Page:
U.S. GIRLS' JUNIOR
Daily Digest: Another State Of Bliss For Navarossa? July 20, 2016 | Paramus, N.J. By Ron Driscoll, USGA

Brianna Navarossa was victorious in the Round of 64 on Wednesday in 22 holes, the longest match of her career. (USGA/Jeff Haynes)

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After his daughter partnered with Angelina Kim to go all the way to the championship match of the U.S. Women’s Amateur Four-Ball in May, Anthony Navarossa got a strange request from Brianna, 13.

“Papa, can we move to Florida?” Navarossa relayed with a chuckle. They had just spent an exciting week at Streamsong Resort in the central part of the Sunshine State, and his young teenager was smitten with the area.

“Do you like the heat?” Navarossa said he asked her, laughing. They did not relocate from San Diego.

The way things are going this week, Brianna may soon be inquiring about a move to the Garden State. She qualified at No. 37 in the U.S. Girls’ Junior Championship at The Ridgewood Country Club, then outlasted No. 28 seed Lei Ye, of the People’s Republic of China, in 22 holes on Wednesday, advancing to the Round of 32 with a birdie on the 380-yard, par-4 fourth hole.

“The whole match was very close,” said Brianna, who knocked in a 25-foot birdie putt to eliminate Ye, who had extended the match by winning No. 18. Neither player held more than a 2-up advantage.

Navarossa cited the 385-yard sixth hole as a critical point. She hit a tree with her drive, and after playing from the rough, she needed to pitch onto the green with her third shot. Ye was on in two with a birdie try.

“I chipped from about 20 yards to 4 feet away to save my par, and she ended up three-putting her downhill putt,” said Navarossa. “That was a big one for me.”

Navarossa, who teamed with Kim to defeat four opponents en route to the final at Streamsong, including the medalist team of Pauline Del Rosario and Princess Mary Superal in the semifinals, appreciates the unpredictability of match play.

“Anything can happen; anything is possible,” said the diminutive freshman-to-be at Mater Dei High School in San Diego. “You might think you don’t have a chance, but you never know. You win a hole and you think to yourself, something just changed right here, I could make it happen again.”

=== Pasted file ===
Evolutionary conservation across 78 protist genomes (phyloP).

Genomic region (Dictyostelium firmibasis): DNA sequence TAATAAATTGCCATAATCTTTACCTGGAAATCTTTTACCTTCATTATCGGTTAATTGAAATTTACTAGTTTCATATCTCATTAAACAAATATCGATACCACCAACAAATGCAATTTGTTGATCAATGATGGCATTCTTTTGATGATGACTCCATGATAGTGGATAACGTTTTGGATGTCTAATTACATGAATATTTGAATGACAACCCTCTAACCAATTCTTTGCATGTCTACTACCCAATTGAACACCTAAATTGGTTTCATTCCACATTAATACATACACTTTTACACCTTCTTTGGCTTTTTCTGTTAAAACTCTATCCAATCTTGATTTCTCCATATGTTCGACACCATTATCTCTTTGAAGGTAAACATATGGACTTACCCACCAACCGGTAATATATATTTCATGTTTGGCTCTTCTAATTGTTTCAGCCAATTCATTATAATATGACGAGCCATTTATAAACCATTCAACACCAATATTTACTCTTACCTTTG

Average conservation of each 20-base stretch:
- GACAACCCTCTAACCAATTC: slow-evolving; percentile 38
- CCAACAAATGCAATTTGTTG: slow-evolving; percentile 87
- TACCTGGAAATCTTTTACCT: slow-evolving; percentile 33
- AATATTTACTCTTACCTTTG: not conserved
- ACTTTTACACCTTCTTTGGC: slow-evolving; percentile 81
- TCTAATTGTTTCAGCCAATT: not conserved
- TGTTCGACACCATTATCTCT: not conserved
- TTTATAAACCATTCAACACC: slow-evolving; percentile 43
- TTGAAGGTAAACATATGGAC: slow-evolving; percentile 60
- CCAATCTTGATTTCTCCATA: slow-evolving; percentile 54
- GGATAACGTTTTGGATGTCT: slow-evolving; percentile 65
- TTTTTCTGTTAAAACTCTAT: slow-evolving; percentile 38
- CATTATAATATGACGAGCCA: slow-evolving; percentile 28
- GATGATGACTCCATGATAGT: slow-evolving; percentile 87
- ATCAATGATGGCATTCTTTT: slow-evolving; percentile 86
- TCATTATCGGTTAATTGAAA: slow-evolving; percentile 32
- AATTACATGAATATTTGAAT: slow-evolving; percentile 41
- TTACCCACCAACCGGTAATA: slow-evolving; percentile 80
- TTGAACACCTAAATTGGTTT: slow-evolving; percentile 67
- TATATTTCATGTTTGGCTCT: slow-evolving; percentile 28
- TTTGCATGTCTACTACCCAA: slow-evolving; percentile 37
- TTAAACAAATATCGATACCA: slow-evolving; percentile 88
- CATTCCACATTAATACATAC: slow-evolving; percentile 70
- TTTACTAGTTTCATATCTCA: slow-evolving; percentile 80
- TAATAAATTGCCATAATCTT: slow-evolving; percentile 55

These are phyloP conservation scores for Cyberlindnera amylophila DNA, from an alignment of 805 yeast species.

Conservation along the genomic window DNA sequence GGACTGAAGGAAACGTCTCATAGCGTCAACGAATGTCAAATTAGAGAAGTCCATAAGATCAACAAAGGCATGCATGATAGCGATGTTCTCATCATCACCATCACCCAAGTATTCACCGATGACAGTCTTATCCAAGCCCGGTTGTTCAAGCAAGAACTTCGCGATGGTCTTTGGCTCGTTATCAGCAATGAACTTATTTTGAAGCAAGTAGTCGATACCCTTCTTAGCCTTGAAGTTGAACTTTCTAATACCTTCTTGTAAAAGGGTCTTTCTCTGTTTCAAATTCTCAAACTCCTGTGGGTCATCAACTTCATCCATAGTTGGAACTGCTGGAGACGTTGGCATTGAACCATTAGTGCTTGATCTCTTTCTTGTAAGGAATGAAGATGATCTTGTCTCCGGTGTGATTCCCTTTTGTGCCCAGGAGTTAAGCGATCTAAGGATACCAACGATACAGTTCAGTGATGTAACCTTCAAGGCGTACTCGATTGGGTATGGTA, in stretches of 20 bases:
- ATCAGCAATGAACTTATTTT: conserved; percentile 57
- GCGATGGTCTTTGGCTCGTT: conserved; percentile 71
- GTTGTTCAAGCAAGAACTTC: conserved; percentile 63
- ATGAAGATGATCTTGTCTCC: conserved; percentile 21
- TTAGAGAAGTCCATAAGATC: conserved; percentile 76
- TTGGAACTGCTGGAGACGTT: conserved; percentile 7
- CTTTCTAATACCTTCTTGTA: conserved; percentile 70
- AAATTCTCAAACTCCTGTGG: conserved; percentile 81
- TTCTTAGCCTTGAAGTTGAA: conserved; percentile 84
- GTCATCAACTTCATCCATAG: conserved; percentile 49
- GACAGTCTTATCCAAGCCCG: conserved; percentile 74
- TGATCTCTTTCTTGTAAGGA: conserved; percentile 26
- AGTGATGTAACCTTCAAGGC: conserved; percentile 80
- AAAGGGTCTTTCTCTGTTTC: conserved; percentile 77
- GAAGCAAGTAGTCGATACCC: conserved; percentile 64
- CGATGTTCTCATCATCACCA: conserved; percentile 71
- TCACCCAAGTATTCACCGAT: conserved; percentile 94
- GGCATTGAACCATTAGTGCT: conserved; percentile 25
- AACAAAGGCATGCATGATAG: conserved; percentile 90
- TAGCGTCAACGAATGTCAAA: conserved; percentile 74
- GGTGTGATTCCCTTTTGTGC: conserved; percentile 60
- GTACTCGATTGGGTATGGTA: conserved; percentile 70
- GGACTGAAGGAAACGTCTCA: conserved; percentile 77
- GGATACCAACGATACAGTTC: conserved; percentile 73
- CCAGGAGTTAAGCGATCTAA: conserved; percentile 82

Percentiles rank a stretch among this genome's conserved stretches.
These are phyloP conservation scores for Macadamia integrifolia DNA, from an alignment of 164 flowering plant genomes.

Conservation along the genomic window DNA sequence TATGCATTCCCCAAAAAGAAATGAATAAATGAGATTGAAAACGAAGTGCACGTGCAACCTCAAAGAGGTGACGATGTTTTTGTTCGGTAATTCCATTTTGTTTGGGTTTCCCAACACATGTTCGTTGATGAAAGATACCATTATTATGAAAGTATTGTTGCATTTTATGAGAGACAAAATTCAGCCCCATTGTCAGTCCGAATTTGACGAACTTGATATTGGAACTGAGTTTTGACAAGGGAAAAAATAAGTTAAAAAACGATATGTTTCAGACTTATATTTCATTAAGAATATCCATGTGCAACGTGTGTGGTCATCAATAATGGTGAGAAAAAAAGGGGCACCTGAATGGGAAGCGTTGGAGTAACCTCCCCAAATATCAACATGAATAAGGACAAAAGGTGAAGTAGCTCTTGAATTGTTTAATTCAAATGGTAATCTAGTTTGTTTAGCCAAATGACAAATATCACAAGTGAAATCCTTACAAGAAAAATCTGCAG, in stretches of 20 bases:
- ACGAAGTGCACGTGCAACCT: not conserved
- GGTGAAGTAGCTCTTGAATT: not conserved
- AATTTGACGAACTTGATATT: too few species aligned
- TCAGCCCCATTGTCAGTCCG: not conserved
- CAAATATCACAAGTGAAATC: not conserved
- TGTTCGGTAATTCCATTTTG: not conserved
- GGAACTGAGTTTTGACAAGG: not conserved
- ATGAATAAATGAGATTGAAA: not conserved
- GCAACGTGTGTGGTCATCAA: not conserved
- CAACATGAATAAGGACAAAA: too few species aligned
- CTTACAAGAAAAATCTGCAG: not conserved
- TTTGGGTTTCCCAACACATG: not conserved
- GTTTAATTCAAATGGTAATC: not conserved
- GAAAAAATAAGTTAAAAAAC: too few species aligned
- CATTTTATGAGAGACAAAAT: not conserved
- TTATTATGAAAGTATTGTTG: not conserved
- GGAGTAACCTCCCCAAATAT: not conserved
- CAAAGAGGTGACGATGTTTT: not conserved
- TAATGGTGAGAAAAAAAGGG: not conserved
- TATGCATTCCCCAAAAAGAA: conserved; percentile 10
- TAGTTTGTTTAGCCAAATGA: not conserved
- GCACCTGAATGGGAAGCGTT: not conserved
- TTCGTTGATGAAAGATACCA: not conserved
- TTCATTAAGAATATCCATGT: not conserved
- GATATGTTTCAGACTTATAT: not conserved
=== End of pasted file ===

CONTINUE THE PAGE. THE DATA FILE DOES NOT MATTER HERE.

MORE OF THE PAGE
Navarossa made birdies on Nos. 8 and 9, then added a winning par on No. 12 to forge her own 2-up lead, but a balky driver made it a challenge to retain her advantage.

“I just started slicing my drives way too much,” said Navarossa, who bogeyed No. 14 after being bunkered, then went from tree to tree on No. 18 for a double bogey and extra holes.

“On the first three [playoff] holes, I was still slicing my drives but I still managed to halve it,” said Navarossa. “It was very frustrating, but every time I went into the trees, I was very lucky, because I always found a way out. On the fourth hole I finally said, let me hit my 3-wood and I hit it dead straight. I should have done that the first time.”

Her resulting birdie ended the longest match of Navarossa’s career, with 20 holes her previous longest. Now she will attempt to match or exceed her longest USGA match-play run, starting at 7:54 a.m. on Thursday when she faces Gina Kim, of Chapel Hill, N.C., in the Round of 32.

“The Four-Ball was an unforgettable experience,” said Navarossa. “I can’t believe how many people knew about it. Even now, people come up and talk to me about it.”

Philippines Showdown

Of the 156 players in the Girls’ Junior field, five are from the Philippines, and four of them made it into the 64-player bracket for match play. The luck of the draw set up an in-country showdown in the Round of 64 between two of them: No. 42 Lois Kaye Go and No. 23 Pauline Del Rosario.

Del Rosario, 17, had a strong showing in May in the U.S. Women’s Amateur Four-Ball, reaching the semifinals with partner and 2014 Girls’ Junior champion Princess Mary Superal, and she also reached the second round of match play in this championship in 2013. She and Go played a competitive match that went 20 holes, with neither player holding more than a one-hole advantage until Go prevailed with a par on the 154-yard, par-3 second for the victory.

“We both played really well – it came down to who made the least mistakes,” said Go, 17, of Cebu City, who is No. 909 in the Women’s World Amateur Golf Ranking. “I knew she was a tough opponent. I don’t play with her a lot but she’s often in the same tournament field in Manila, where most of our events are.”

Del Rosario, 17, of Las Pinas City, who is No. 224 in the world, said, “[Lois Kaye] is an amazing short-game player and that is what match play is about. I just tried to put it on the green as much as possible and make some putts, but LK did really good today.”

Go will take those skills to Boston College in the fall.

“Golf is growing in our country,” said Go. “We’re also putting more importance on coming here to play college golf. That is the main goal for most of our junior players now.”

Global Representation

At the start of this week’s U.S. Girls’ Junior Championship, the field of 156 competitors hailed from 32 U.S. states and 11 other nations. By the end of Wednesday’s Round of 64, the field had been pared to 32 players from 19 U.S. states and six other nations.

From the United States, California leads the way with 10 players, followed by two competitors each from North Carolina, Tennessee and Texas.

The Republic of Korea, Chinese Taipei and the Philippines each have three competitors still in the championship, followed by two players from the People’s Republic of China. Thailand and Canada each have one competitor heading into Thursday's Round of 32.

Ron Driscoll is the manager of editorial services for the USGA. Email him at rdriscoll@usga.org. Lisa D. Mickey contributed to this report.

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